The floors have been swept; the counters scrubbed; the sheets folded with crisp corners and smooth edges. I stand amongst the various old wooden chairs, and tables, and the pale orange curtains hanging at my windows. I am home; and the adept work of my house-sitter surrounds me. The black cat tarries at my feet, softly mewing; and the little brown dog sleeps on the porch outside the back door.
I listen to the inanities of the Verizon Wireless hold chatter. I have circled around 3 times in her mechanical litany. I have been to three Verizon stores and called two more; I am caught in the endless loop of their bureaucracy. They claim that my phone was purchased "at a third-party vendor"; yet their name glares at me from the invoice. They admonish that one employee avers that he tried to help me "but I had left the store"; I volley with the astonishing but true information that the "manager" kept me waiting for 45 minutes while he lallygagged in the backroom, and only offered a temporary replacement by phone to a companion ten minutes after we had left, when he realized that he might have made a tactical error by trying to sell me a new phone instead of replacing the phone that had died. No, he didn't help me, I tell them. We are long past the hope of catching more flies with honey. I am, in any event, allergic to honey.
My vacation leaves me emotionally reinvigorated though physically drained. I have been to Ludington, Michigan and all points in between. I felt the rough, pleasant warmth of sand on my feet, as waves rose and fell, and my tall, strong son cavorted in the warm water of in Lake Michigan at Epworth Heights. I allowed myself the luxury of ice cream, thick with swirls of caramel and chunks of dark chocolate. I fell asleep to the endless, soothing sound of those same waves, and awakened before the sun rose, to drink strong coffee while reading nothing more or less challenging than book five of Donna Leon's series set in Venice. And I ate Mexican food cooked by beaming immigrants in Indianapolis before settling my son at DePauw University and journeying home again. I have averaged 25 miles to the gallon and 25 smiles to the hour. I have learned of the triumphs and joys of 80-year-old twins and the ambitions of a sixteen-year-old scholar. I have heard wisdom a la Cohen Brothers, "it's a fool that looks for logic in the chambers of the human heart. .. " and I have justified myself by way of electronic mail to a former client who wants me to do more work without more compensation. I have toasted the twenty-five year anniversary of my mother's passing, and wished a friend's son Happy Birthday, on the same day, by way of public posting on his Facebook page.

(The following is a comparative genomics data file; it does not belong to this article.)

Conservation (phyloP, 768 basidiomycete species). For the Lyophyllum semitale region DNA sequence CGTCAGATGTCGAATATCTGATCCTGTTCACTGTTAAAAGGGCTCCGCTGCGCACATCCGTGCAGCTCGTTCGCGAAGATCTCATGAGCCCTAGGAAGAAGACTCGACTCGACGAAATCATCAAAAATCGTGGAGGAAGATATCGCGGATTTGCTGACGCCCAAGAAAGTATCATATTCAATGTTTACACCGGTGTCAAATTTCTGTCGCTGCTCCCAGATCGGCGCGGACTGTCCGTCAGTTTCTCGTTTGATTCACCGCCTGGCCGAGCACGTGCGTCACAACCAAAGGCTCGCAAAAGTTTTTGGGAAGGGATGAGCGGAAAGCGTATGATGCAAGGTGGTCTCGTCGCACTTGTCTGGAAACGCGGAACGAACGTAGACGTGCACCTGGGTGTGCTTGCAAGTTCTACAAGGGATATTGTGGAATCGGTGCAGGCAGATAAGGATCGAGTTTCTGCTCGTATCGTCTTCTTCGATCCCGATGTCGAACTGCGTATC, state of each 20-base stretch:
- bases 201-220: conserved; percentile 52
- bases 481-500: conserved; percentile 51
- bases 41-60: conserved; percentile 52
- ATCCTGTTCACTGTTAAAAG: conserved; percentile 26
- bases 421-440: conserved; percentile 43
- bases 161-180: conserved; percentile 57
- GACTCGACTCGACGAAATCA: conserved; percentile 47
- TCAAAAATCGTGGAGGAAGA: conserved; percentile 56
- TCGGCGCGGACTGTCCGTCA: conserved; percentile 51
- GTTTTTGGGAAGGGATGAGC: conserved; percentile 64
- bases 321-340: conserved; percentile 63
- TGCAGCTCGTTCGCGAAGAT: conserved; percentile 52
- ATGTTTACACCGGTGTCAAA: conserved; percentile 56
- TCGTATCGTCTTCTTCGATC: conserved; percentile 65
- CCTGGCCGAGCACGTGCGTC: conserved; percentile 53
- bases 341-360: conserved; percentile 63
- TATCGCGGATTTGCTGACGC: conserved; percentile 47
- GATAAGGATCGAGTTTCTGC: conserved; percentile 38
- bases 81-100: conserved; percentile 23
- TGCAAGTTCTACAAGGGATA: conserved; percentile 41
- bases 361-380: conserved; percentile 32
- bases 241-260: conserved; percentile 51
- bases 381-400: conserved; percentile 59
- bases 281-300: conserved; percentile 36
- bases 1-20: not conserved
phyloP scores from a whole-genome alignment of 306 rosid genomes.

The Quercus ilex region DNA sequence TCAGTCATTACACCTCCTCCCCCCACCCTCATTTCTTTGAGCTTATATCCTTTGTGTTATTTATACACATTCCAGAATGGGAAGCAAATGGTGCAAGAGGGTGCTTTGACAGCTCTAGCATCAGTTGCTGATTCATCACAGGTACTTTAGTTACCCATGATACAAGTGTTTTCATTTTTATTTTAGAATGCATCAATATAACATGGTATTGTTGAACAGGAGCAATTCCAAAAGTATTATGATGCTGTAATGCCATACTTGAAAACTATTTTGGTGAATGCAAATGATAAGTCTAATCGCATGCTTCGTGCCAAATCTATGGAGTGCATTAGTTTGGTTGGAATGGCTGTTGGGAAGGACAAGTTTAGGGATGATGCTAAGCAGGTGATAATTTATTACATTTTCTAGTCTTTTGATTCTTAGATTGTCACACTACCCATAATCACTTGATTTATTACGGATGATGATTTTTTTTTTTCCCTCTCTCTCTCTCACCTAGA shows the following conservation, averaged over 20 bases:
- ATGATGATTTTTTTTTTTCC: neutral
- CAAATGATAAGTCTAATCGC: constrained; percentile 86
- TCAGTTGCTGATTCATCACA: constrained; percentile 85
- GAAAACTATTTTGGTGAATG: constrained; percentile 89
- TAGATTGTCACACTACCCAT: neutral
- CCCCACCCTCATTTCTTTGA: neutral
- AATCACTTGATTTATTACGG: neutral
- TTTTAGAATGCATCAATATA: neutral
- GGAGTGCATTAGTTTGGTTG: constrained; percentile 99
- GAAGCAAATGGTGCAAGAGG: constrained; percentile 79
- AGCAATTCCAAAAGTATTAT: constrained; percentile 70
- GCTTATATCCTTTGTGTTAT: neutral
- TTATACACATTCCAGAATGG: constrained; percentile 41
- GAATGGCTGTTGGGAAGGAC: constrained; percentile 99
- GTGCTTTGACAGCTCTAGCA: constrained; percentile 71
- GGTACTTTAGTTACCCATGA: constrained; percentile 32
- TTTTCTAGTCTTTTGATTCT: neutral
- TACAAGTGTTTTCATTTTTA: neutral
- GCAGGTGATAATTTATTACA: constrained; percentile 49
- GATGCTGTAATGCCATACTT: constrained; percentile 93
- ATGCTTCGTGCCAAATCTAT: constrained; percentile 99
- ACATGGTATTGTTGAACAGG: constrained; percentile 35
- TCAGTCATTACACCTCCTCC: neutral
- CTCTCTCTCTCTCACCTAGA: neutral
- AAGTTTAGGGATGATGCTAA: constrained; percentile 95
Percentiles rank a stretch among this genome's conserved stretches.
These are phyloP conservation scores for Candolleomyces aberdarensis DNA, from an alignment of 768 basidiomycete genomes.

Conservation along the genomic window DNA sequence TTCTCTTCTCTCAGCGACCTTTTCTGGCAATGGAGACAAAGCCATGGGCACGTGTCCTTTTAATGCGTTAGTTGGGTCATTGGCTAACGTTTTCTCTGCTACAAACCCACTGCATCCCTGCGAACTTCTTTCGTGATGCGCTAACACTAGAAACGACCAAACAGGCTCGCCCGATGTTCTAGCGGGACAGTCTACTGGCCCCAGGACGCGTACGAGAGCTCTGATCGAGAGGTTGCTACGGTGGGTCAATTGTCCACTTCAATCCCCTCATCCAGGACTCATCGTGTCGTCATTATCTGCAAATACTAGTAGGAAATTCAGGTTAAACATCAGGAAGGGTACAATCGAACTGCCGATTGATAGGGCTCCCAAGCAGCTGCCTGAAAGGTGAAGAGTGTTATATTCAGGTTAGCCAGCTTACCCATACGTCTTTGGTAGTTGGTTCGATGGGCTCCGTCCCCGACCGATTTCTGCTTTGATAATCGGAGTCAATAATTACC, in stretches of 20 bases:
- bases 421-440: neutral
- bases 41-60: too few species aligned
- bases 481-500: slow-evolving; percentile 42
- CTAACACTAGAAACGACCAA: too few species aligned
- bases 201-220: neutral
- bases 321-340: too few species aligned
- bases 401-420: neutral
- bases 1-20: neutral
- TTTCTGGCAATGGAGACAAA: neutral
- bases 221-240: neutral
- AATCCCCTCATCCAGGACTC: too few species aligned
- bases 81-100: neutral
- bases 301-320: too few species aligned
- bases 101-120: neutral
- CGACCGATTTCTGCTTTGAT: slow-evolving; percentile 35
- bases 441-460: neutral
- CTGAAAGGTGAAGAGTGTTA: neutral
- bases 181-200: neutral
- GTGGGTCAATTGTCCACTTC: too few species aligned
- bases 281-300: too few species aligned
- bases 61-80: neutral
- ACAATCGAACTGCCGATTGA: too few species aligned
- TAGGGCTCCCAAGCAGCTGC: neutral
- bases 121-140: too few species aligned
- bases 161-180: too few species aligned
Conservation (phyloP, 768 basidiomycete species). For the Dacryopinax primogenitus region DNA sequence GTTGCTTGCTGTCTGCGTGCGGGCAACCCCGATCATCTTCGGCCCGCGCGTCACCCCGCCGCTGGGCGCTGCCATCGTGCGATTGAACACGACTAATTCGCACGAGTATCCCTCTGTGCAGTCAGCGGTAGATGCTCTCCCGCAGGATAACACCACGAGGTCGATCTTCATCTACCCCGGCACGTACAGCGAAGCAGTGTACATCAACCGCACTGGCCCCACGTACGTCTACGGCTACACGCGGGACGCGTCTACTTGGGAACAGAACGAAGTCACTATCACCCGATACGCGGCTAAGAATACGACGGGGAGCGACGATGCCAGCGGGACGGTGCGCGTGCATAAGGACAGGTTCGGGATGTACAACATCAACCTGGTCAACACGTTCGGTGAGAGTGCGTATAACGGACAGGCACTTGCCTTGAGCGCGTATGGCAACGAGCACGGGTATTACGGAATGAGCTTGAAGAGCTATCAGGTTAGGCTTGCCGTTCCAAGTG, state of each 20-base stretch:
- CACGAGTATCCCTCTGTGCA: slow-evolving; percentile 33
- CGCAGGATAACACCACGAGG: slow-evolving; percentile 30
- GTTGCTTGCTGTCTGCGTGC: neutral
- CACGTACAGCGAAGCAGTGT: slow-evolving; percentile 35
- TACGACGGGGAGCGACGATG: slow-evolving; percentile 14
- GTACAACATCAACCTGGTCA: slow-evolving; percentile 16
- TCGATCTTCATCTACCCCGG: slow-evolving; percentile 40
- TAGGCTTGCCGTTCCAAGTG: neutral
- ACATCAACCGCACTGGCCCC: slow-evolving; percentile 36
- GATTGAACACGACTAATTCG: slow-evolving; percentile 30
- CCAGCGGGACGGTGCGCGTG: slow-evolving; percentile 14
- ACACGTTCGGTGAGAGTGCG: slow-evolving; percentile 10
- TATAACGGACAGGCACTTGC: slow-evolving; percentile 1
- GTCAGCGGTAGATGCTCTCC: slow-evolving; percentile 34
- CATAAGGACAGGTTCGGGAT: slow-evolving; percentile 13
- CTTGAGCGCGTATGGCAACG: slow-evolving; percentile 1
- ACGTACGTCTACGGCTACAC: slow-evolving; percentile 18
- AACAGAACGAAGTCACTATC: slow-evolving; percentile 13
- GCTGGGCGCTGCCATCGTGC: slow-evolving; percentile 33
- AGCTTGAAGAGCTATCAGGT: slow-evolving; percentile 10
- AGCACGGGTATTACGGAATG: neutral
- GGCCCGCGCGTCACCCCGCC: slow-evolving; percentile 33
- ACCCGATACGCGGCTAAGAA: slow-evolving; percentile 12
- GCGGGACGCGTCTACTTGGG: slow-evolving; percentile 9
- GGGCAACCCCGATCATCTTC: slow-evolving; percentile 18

My fifty-fifth birthday looms ahead of me two weeks hence; a week later, my Double Nickel Birthday bash at which we will be raising money for the Children's Miracle Network, the chosen charity of the Indiana Chapter of Sigma Alpha Epsilon of which my son is this year's DePauw University Philanthropy Chair. I had hoped that by this age, I might have learned patience, but patience remains a virtue that I possess in only small amounts, the fountain of which has slowed to a trickle and will soon be entirely depleted.
I am still on hold, twenty minutes after commencing my fifth or sixth call, waiting for a briskly and coldly competent customer service representative to locate a replacement Blackberry for the failed one sold to me by a store masquerading as a Verizon store which had apparently converted mere weeks before my purchase to a "third party retailer". I close my eyes. The gentle hum of the central air reminds me that regardless of my bank balance, and certainly, despite the failure of technology, I have comparative wealth.
There is no memory that can supplant the joy of the present; no restless, beckoning ghost that can obscure the prospect of happiness in the future. Some material goods elude me; there are some luxuries of which I can count myself deprived. But I am, on balance, a lucky woman, a turn of events not necessarily entirely of my making. In the end, a relentless determination, combined with good fortune and the sweet attentions of others, has helped me to survive to middle age, and has brought me to the brink of the 55th anniversary of my inauspicious birth. In the meantime, I have showered, and put up my hair, and donned a soft cotton dress. I pad around my little bungalow, with nothing more challenging to do than worry about what to have for dinner.
But a brown bird sang in the apple tree,
And a butterfly flitted across the field,
And all the leaves were calling me.
And the wind went sighing over the land,
Tossing the grasses to and fro,
And a rainbow held out its shining hand,
So what could I do but laugh and go?(fn)
fn: by Richard LeGallienne. For the movie, "Friends", Elton John added a middle verse:
I asked a lizard the time of day
As he sunned himself on a moss-grown wall
and the buttercups nodded their smiling heads
greeting the bees who came to call.